“My journey to medicine wasn’t one that I chose,” said Fred Powell, MD, PhD, a PGY 3 in Anesthesiology at Boston Medical Center. When he was 10 years old and living in North Carolina, his father suffered a heart attack. “I pretty much grew up in a hospital environment from that day forward,” Dr. Powell said.
Both his experiences with his father and his interest in biology in school solidified Powell’s dream of going into medicine. Dr. Powell has been a leader on CIR’s contract negotiations team for the past two years. Through his involvement in CIR, he has come to recognize the opportunities that a resident union can provide in helping to create physician leaders.
“I would say to residents who don’t have a union, ‘what would you be doing as a group, how would you negotiate, how would you bargain?’ CIR gives us the chance to develop relationships with leadership in the hospital and be able to work with them to problem-solve and troubleshoot issues that come up with residents, Dr. Powell said.”
During his first round of negotiations, Dr. Powell was often frustrated with the response from hospital administration and the constant give and take that seemed to be chipping away at residents’ demands. Like many at the negotiation table for the first time he wanted “all or nothing.” However, after time what he gained professionally was an understanding of how hospitals systems work.
“Administration sees you as a leader when you’re able to bring solutions to the table. It’s always good to come up with solutions for issues, and when a body of residents and hospital staff work together it creates better experiences for patientsthat’s ultimately what we care about.”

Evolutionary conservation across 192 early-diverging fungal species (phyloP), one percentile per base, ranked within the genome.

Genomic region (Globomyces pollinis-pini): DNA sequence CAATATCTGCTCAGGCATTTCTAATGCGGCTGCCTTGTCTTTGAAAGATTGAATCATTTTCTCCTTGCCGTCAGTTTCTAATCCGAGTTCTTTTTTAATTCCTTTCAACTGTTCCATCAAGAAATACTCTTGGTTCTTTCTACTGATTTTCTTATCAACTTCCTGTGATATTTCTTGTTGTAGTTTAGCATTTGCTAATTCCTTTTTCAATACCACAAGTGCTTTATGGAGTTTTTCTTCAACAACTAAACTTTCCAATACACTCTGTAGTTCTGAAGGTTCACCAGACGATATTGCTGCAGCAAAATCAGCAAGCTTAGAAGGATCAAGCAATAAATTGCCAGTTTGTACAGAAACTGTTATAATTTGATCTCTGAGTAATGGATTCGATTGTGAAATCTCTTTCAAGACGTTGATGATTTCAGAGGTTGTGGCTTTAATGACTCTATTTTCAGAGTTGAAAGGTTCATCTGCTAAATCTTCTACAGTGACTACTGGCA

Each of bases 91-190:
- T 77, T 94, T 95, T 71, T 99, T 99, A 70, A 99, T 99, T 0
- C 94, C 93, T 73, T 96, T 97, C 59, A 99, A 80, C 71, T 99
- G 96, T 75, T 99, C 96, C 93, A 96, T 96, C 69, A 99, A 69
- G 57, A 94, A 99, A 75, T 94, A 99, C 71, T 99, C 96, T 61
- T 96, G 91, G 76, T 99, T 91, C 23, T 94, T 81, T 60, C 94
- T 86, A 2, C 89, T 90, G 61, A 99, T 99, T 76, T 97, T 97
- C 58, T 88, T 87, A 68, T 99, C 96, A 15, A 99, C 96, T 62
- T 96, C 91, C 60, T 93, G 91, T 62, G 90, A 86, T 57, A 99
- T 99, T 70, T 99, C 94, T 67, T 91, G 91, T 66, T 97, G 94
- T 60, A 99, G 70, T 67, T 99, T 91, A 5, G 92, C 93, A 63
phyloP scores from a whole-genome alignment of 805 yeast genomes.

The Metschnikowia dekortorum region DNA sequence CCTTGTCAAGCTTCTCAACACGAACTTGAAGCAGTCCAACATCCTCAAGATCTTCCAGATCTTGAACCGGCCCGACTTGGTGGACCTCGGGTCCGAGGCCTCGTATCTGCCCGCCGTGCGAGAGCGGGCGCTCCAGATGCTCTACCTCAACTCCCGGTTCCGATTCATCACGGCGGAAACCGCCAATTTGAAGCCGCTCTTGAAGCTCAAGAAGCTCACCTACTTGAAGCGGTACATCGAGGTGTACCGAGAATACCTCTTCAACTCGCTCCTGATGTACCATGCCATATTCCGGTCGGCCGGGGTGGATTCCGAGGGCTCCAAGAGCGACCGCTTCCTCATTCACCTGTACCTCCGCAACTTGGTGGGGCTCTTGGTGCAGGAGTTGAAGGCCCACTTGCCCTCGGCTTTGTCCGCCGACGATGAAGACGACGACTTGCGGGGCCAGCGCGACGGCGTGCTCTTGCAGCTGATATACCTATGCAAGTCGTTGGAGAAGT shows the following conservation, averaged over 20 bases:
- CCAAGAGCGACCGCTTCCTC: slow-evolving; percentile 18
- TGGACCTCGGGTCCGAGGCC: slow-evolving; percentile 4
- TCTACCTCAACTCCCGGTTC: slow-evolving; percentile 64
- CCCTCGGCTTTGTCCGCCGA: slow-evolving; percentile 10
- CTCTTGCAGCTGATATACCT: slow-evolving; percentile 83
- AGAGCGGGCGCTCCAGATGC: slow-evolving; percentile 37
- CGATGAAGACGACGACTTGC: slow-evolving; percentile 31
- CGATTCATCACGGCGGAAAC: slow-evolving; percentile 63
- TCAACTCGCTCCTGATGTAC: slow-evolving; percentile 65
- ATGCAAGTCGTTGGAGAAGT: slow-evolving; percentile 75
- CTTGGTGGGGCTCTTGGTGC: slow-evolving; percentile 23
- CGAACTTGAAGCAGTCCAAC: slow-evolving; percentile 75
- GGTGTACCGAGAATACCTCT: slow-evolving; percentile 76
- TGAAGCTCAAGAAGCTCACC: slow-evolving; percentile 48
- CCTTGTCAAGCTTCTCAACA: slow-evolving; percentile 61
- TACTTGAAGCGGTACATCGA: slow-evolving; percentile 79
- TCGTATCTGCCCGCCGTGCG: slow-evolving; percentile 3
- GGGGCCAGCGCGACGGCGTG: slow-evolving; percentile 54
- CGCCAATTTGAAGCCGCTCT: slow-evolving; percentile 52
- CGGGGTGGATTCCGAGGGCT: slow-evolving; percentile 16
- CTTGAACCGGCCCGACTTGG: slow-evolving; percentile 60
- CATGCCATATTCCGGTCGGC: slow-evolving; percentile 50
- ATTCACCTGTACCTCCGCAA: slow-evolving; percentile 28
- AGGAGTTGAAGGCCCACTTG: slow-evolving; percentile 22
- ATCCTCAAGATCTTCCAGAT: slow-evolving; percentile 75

BMC members have used their labor-management meetings to build relationships and create systems that improve workflow. One of their recent victories was establishing pager etiquette for residents. Though it may seem a trivial problem, explained Dr. Powell, ancillary and nursing staff were misusing the pager system and not providing enough adequate information to help the workflow of residents. “These situations can be frustrating but by working together we just implemented a new protocol to everyone’s benefit,” he said.
For Dr. Powell being a part of CIR has provided the opportunity to get involved in the issues the hospital is facing and in the lives of his patients. “Our CIR organizer is always working with me and keeping me involved. She took my energy that was very unfocused and helped focused it.”
He is also active in minority physician recruitment and programming at BMC through a collaboration developed over 30 years ago by the union and the hospital, and he plans on continuing to strengthen and build relationships with BMC administration through labor-management meetings.